Despite it’s disadvantages, using password-based authentication is still the most common way to identify users on the Internet. The biggest drawback of these methods is that they involve the users. People specify their login credentials whenever they register on a site and people are known to be bad in both specifying and memorizing random strings. I once lost my wallet with my credit card and one of the first questions the administrator in the bank asked me was whether I had my PIN written down on a paper in the wallet. The fact that she asked me about this probably means that people often write their PINs down instead of memorizing it. If so many people find it difficult to remember 4 numbers, we can’t expect Internet users to memorize long random passwords with all sorts of characters.
We decided to make some research on one of the password sets publicly available on the Internet. In the previous part of our article, we looked at the length of the passwords in the set and the distribution of the characters used in them. This time, we’ll have a look on an even more interesting topic: we’ll search for patterns people most often use when specifying passwords.
Several sites suggest or even require to have a password which contains at least one lowercase letter, one uppercase letter, one digit and one special character. This should make people to use more random passwords, or at least passwords which are less vulnerable to dictionary attacks. However, as we said earlier, people are quite bad in memorizing complicated or random passwords. In addition, we are addicted to patterns, so we will probably try to find a password which contains some sort of scheme which helps us remember the more complicated passwords. A knowledge of these patterns can help the attackers to make their brute-force attacks more effective.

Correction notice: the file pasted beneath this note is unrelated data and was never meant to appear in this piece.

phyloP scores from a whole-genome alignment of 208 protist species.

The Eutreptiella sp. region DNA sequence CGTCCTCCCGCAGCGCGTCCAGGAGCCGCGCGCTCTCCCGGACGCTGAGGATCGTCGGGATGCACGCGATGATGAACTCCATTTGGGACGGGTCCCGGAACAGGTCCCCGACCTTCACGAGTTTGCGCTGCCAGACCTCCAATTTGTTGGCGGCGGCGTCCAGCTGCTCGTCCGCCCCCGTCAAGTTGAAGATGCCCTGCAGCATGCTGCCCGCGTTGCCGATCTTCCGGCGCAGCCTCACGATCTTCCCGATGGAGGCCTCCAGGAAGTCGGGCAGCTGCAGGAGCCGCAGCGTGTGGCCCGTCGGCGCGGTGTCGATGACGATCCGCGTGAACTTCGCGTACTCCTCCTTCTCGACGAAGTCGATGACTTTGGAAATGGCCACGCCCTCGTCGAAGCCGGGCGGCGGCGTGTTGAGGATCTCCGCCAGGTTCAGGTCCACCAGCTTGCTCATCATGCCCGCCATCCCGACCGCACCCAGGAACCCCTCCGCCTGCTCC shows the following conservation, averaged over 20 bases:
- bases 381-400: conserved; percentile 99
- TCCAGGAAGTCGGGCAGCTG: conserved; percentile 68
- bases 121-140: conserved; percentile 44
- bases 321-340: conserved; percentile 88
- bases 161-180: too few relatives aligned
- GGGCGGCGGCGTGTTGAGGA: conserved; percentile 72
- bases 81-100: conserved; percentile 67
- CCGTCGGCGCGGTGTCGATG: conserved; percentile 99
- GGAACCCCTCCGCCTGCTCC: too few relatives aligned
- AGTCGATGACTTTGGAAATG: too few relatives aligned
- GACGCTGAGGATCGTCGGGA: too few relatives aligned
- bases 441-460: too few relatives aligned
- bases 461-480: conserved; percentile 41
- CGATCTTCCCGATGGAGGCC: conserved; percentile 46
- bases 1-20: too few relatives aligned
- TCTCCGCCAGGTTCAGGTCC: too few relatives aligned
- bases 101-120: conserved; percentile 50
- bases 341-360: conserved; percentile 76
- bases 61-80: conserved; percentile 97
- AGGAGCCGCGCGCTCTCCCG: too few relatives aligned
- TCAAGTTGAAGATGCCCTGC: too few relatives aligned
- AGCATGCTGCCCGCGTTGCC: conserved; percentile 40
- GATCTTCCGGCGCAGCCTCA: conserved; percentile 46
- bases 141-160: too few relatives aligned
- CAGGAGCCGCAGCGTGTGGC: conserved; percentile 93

To analyze the dataset, first let’s see an example on how to specify the pattern a password belongs to using the password dontPanic.42 . Let’s make the following modifications on the password:
We should get the string aaaaAaaaaSNN using the password in our example. This is the pattern which the password belongs to.
The first thing we looked at after we made these modifications on both the control set and the data set is the number of the patterns. We gained 3363 different patterns from the 12864 human-created passwords and almost three times more, 9984 different patterns from the control set with random passwords. This shows that many people use some kind of rule when they construct their passwords.
Above you can see the function we used previously to examine the distribution of the characters, but this time with patterns. In order to define the function, we need to sort the patterns in descending order by the number of the passwords in the dataset which belongs to the specific pattern. After this, let’s choose a password randomly from our dataset and start to iterate through this sorted list of patterns. The function shows the chance whether the pattern of the chosen password has already been iterated or not. The red curve belongs to the dataset, the blue curve shows the function for the control set.